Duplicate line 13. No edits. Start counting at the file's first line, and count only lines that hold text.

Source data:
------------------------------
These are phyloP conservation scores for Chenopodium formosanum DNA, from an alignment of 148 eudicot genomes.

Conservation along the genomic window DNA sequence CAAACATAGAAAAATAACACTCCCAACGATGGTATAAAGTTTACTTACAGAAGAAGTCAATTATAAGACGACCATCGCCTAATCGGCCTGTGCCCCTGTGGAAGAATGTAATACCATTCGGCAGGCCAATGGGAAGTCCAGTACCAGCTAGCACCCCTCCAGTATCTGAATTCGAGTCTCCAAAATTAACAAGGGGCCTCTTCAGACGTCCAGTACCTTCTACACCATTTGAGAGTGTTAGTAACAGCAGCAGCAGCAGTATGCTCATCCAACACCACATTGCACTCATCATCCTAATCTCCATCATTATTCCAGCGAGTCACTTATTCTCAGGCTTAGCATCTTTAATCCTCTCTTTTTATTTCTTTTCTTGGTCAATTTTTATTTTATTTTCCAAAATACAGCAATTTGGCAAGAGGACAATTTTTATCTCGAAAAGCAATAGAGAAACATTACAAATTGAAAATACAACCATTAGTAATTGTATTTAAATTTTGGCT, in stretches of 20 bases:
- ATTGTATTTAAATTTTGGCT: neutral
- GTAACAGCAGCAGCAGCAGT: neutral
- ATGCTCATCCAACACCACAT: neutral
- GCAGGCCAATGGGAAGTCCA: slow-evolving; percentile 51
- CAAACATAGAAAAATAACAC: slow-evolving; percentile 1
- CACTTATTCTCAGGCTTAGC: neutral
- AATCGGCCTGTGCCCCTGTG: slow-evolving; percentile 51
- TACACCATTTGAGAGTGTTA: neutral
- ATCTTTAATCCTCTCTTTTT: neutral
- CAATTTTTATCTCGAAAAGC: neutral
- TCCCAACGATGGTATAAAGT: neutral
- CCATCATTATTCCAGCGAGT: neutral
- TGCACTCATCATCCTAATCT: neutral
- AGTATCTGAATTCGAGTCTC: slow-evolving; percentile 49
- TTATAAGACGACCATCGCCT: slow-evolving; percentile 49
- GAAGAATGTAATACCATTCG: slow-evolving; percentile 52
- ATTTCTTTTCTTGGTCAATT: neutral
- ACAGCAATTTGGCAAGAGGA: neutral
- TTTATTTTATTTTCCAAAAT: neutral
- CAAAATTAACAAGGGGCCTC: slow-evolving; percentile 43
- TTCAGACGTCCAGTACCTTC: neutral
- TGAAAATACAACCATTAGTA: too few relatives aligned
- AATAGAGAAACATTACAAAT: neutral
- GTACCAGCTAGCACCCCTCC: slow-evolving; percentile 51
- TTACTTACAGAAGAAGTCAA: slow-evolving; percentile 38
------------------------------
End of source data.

- TCCCAACGATGGTATAAAGT: neutral